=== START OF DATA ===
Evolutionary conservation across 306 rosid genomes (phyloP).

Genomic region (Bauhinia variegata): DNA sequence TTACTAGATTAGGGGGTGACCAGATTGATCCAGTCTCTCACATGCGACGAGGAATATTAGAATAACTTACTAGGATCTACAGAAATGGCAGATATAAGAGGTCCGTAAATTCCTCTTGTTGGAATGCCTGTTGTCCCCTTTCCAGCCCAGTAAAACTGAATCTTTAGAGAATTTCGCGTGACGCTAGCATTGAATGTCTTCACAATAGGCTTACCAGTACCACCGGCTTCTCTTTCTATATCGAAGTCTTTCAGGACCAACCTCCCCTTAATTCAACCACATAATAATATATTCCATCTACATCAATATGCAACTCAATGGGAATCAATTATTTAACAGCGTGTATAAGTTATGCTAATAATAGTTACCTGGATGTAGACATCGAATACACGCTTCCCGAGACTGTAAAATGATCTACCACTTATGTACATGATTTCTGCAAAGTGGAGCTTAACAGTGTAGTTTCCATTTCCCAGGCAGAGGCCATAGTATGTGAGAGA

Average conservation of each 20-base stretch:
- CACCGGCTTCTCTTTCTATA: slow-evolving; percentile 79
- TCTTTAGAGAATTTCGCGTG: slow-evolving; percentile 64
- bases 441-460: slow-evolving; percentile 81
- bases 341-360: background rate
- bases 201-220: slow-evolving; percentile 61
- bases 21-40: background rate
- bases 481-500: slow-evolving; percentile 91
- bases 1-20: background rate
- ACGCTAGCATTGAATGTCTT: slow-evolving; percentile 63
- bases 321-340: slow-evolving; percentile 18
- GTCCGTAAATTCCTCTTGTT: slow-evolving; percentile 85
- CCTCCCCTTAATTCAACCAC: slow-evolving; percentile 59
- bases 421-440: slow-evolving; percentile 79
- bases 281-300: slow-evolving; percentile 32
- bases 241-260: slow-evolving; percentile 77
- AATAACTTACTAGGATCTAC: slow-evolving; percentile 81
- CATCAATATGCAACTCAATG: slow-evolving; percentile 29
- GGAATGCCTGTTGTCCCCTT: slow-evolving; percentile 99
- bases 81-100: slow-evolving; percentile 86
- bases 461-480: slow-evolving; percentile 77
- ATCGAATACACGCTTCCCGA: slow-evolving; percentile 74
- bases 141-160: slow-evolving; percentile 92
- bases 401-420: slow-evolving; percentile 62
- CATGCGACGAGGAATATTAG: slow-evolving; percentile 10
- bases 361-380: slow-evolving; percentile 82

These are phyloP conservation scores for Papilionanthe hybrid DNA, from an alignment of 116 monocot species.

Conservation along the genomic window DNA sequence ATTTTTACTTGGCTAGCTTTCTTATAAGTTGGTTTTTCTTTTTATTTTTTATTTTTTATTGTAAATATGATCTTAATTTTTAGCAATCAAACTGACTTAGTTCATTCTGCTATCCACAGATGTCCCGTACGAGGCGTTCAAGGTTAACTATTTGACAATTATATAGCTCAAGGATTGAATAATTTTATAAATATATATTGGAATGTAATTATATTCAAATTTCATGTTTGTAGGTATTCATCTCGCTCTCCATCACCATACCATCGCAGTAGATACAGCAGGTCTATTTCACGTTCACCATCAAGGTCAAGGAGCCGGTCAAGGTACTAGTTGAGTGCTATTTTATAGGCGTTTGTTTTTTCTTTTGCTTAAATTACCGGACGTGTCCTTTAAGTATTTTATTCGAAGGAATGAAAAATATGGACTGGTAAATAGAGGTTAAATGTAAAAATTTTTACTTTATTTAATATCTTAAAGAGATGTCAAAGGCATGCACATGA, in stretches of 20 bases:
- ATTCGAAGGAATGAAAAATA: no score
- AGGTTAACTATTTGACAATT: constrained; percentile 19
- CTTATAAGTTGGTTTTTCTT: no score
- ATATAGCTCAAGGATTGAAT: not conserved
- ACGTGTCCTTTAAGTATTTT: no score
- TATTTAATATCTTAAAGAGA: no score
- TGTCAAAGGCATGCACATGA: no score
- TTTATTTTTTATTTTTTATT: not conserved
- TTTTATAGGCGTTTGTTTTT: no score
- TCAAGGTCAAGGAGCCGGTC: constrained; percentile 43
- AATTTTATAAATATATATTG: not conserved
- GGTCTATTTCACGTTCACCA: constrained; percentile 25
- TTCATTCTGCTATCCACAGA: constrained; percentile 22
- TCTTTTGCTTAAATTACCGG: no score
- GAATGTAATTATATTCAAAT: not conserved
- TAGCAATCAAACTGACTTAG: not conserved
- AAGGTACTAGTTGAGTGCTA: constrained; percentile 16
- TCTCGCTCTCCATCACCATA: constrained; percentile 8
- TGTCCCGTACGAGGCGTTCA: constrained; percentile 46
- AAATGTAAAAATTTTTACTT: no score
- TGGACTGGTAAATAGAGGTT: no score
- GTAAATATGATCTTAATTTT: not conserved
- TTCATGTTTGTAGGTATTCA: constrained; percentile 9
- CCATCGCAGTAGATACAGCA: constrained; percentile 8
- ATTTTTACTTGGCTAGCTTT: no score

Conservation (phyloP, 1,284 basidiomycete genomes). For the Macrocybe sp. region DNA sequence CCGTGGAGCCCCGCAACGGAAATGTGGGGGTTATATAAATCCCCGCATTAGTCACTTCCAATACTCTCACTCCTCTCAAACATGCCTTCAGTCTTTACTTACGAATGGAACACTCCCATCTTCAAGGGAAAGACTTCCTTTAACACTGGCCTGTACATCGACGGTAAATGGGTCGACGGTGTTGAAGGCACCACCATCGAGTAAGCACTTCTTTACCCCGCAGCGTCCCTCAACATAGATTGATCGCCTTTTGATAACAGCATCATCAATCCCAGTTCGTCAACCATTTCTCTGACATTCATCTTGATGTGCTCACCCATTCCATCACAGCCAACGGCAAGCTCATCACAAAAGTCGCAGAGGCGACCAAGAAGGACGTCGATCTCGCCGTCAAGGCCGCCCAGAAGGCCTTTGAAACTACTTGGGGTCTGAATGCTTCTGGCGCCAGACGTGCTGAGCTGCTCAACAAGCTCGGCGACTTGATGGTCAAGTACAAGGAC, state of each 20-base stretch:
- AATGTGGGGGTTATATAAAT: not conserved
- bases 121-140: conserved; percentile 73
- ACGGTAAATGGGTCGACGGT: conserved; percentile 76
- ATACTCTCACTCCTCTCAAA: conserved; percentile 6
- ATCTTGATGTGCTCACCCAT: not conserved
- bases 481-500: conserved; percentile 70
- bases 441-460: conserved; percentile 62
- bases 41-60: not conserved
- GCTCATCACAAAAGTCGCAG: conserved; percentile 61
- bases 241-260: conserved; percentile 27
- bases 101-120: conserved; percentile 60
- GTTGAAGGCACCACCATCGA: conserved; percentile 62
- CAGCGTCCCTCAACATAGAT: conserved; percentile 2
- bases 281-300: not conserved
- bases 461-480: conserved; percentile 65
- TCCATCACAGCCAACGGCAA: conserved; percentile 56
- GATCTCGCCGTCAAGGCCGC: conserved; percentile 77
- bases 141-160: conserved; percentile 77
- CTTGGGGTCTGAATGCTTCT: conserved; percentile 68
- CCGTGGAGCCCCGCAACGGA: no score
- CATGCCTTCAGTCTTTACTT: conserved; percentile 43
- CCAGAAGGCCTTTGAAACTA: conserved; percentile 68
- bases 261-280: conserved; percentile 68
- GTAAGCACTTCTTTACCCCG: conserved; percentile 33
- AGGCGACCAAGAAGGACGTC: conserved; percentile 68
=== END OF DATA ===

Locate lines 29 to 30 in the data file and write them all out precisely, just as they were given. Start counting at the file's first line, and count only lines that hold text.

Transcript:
These are phyloP conservation scores for Papilionanthe hybrid DNA, from an alignment of 116 monocot species.

Conservation along the genomic window DNA sequence ATTTTTACTTGGCTAGCTTTCTTATAAGTTGGTTTTTCTTTTTATTTTTTATTTTTTATTGTAAATATGATCTTAATTTTTAGCAATCAAACTGACTTAGTTCATTCTGCTATCCACAGATGTCCCGTACGAGGCGTTCAAGGTTAACTATTTGACAATTATATAGCTCAAGGATTGAATAATTTTATAAATATATATTGGAATGTAATTATATTCAAATTTCATGTTTGTAGGTATTCATCTCGCTCTCCATCACCATACCATCGCAGTAGATACAGCAGGTCTATTTCACGTTCACCATCAAGGTCAAGGAGCCGGTCAAGGTACTAGTTGAGTGCTATTTTATAGGCGTTTGTTTTTTCTTTTGCTTAAATTACCGGACGTGTCCTTTAAGTATTTTATTCGAAGGAATGAAAAATATGGACTGGTAAATAGAGGTTAAATGTAAAAATTTTTACTTTATTTAATATCTTAAAGAGATGTCAAAGGCATGCACATGA, in stretches of 20 bases: